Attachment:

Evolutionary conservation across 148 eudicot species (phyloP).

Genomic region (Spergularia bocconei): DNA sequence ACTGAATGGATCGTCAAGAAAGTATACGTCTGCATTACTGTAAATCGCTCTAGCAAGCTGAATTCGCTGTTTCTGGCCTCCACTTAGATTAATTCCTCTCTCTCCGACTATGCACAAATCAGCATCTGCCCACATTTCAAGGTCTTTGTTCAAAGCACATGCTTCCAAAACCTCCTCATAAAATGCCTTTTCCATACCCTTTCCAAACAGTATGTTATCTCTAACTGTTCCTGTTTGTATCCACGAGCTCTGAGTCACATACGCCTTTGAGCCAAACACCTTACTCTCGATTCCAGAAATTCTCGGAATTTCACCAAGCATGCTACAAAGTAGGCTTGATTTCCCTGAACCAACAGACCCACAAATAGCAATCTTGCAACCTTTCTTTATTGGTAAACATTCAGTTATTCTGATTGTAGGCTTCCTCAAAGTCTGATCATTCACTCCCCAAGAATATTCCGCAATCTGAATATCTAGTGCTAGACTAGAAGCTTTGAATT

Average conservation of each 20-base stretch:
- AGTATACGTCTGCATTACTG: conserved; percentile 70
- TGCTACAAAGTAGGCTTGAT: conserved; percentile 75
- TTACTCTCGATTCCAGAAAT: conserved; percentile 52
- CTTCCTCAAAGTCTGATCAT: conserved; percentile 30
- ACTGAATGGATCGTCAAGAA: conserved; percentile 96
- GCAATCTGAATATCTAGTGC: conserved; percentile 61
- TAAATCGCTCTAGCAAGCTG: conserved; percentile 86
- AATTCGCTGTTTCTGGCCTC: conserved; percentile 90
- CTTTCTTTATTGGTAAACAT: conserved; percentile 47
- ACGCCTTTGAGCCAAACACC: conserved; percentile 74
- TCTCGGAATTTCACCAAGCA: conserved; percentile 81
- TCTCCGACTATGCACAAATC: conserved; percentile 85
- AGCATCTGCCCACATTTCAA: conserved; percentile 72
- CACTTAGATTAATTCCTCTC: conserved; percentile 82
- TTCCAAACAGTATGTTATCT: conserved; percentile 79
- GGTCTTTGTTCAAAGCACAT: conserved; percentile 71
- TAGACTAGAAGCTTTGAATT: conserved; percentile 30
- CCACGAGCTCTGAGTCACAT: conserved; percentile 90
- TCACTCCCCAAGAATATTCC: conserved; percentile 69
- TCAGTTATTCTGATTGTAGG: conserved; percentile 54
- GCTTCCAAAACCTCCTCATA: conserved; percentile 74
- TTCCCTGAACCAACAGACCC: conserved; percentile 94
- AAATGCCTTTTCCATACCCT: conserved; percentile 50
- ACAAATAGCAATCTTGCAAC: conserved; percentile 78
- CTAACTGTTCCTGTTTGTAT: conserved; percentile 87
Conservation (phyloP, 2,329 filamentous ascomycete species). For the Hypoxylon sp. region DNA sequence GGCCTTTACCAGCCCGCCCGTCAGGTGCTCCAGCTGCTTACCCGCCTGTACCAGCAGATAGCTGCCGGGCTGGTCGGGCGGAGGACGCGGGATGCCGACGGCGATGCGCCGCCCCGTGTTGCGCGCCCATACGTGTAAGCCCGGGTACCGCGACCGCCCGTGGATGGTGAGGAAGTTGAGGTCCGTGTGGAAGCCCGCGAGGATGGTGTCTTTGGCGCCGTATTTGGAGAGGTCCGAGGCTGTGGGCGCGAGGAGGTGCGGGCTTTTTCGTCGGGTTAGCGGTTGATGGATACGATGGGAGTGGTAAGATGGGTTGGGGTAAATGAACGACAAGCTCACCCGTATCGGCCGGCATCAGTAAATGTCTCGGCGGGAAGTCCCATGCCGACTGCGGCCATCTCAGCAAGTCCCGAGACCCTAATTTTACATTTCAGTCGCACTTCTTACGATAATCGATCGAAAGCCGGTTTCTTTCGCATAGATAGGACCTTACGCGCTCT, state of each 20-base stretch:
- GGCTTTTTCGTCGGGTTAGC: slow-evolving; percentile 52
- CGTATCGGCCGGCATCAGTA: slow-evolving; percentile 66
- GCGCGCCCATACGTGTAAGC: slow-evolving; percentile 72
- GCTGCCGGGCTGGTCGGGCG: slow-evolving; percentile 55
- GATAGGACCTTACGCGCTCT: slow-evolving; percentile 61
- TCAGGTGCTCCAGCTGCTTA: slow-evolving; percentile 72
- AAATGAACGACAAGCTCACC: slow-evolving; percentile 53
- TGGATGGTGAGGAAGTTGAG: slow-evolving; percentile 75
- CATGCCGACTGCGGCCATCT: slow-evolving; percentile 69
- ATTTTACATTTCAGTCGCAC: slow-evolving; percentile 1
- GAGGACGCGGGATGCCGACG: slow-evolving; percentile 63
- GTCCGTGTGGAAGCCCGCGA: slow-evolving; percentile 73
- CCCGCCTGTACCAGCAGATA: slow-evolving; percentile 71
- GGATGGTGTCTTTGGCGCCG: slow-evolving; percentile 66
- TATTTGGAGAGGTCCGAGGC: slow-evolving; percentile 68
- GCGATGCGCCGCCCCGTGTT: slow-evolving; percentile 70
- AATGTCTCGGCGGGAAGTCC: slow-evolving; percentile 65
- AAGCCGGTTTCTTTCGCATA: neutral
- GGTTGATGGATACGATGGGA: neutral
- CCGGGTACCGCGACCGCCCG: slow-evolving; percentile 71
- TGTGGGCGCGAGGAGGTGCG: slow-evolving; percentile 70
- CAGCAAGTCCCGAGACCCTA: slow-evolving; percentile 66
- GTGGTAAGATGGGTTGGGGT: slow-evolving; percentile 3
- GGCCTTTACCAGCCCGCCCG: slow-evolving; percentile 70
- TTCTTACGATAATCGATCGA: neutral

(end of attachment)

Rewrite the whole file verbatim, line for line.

Evolutionary conservation across 148 eudicot species (phyloP).

Genomic region (Spergularia bocconei): DNA sequence ACTGAATGGATCGTCAAGAAAGTATACGTCTGCATTACTGTAAATCGCTCTAGCAAGCTGAATTCGCTGTTTCTGGCCTCCACTTAGATTAATTCCTCTCTCTCCGACTATGCACAAATCAGCATCTGCCCACATTTCAAGGTCTTTGTTCAAAGCACATGCTTCCAAAACCTCCTCATAAAATGCCTTTTCCATACCCTTTCCAAACAGTATGTTATCTCTAACTGTTCCTGTTTGTATCCACGAGCTCTGAGTCACATACGCCTTTGAGCCAAACACCTTACTCTCGATTCCAGAAATTCTCGGAATTTCACCAAGCATGCTACAAAGTAGGCTTGATTTCCCTGAACCAACAGACCCACAAATAGCAATCTTGCAACCTTTCTTTATTGGTAAACATTCAGTTATTCTGATTGTAGGCTTCCTCAAAGTCTGATCATTCACTCCCCAAGAATATTCCGCAATCTGAATATCTAGTGCTAGACTAGAAGCTTTGAATT

Average conservation of each 20-base stretch:
- AGTATACGTCTGCATTACTG: conserved; percentile 70
- TGCTACAAAGTAGGCTTGAT: conserved; percentile 75
- TTACTCTCGATTCCAGAAAT: conserved; percentile 52
- CTTCCTCAAAGTCTGATCAT: conserved; percentile 30
- ACTGAATGGATCGTCAAGAA: conserved; percentile 96
- GCAATCTGAATATCTAGTGC: conserved; percentile 61
- TAAATCGCTCTAGCAAGCTG: conserved; percentile 86
- AATTCGCTGTTTCTGGCCTC: conserved; percentile 90
- CTTTCTTTATTGGTAAACAT: conserved; percentile 47
- ACGCCTTTGAGCCAAACACC: conserved; percentile 74
- TCTCGGAATTTCACCAAGCA: conserved; percentile 81
- TCTCCGACTATGCACAAATC: conserved; percentile 85
- AGCATCTGCCCACATTTCAA: conserved; percentile 72
- CACTTAGATTAATTCCTCTC: conserved; percentile 82
- TTCCAAACAGTATGTTATCT: conserved; percentile 79
- GGTCTTTGTTCAAAGCACAT: conserved; percentile 71
- TAGACTAGAAGCTTTGAATT: conserved; percentile 30
- CCACGAGCTCTGAGTCACAT: conserved; percentile 90
- TCACTCCCCAAGAATATTCC: conserved; percentile 69
- TCAGTTATTCTGATTGTAGG: conserved; percentile 54
- GCTTCCAAAACCTCCTCATA: conserved; percentile 74
- TTCCCTGAACCAACAGACCC: conserved; percentile 94
- AAATGCCTTTTCCATACCCT: conserved; percentile 50
- ACAAATAGCAATCTTGCAAC: conserved; percentile 78
- CTAACTGTTCCTGTTTGTAT: conserved; percentile 87
Conservation (phyloP, 2,329 filamentous ascomycete species). For the Hypoxylon sp. region DNA sequence GGCCTTTACCAGCCCGCCCGTCAGGTGCTCCAGCTGCTTACCCGCCTGTACCAGCAGATAGCTGCCGGGCTGGTCGGGCGGAGGACGCGGGATGCCGACGGCGATGCGCCGCCCCGTGTTGCGCGCCCATACGTGTAAGCCCGGGTACCGCGACCGCCCGTGGATGGTGAGGAAGTTGAGGTCCGTGTGGAAGCCCGCGAGGATGGTGTCTTTGGCGCCGTATTTGGAGAGGTCCGAGGCTGTGGGCGCGAGGAGGTGCGGGCTTTTTCGTCGGGTTAGCGGTTGATGGATACGATGGGAGTGGTAAGATGGGTTGGGGTAAATGAACGACAAGCTCACCCGTATCGGCCGGCATCAGTAAATGTCTCGGCGGGAAGTCCCATGCCGACTGCGGCCATCTCAGCAAGTCCCGAGACCCTAATTTTACATTTCAGTCGCACTTCTTACGATAATCGATCGAAAGCCGGTTTCTTTCGCATAGATAGGACCTTACGCGCTCT, state of each 20-base stretch:
- GGCTTTTTCGTCGGGTTAGC: slow-evolving; percentile 52
- CGTATCGGCCGGCATCAGTA: slow-evolving; percentile 66
- GCGCGCCCATACGTGTAAGC: slow-evolving; percentile 72
- GCTGCCGGGCTGGTCGGGCG: slow-evolving; percentile 55
- GATAGGACCTTACGCGCTCT: slow-evolving; percentile 61
- TCAGGTGCTCCAGCTGCTTA: slow-evolving; percentile 72
- AAATGAACGACAAGCTCACC: slow-evolving; percentile 53
- TGGATGGTGAGGAAGTTGAG: slow-evolving; percentile 75
- CATGCCGACTGCGGCCATCT: slow-evolving; percentile 69
- ATTTTACATTTCAGTCGCAC: slow-evolving; percentile 1
- GAGGACGCGGGATGCCGACG: slow-evolving; percentile 63
- GTCCGTGTGGAAGCCCGCGA: slow-evolving; percentile 73
- CCCGCCTGTACCAGCAGATA: slow-evolving; percentile 71
- GGATGGTGTCTTTGGCGCCG: slow-evolving; percentile 66
- TATTTGGAGAGGTCCGAGGC: slow-evolving; percentile 68
- GCGATGCGCCGCCCCGTGTT: slow-evolving; percentile 70
- AATGTCTCGGCGGGAAGTCC: slow-evolving; percentile 65
- AAGCCGGTTTCTTTCGCATA: neutral
- GGTTGATGGATACGATGGGA: neutral
- CCGGGTACCGCGACCGCCCG: slow-evolving; percentile 71
- TGTGGGCGCGAGGAGGTGCG: slow-evolving; percentile 70
- CAGCAAGTCCCGAGACCCTA: slow-evolving; percentile 66
- GTGGTAAGATGGGTTGGGGT: slow-evolving; percentile 3
- GGCCTTTACCAGCCCGCCCG: slow-evolving; percentile 70
- TTCTTACGATAATCGATCGA: neutral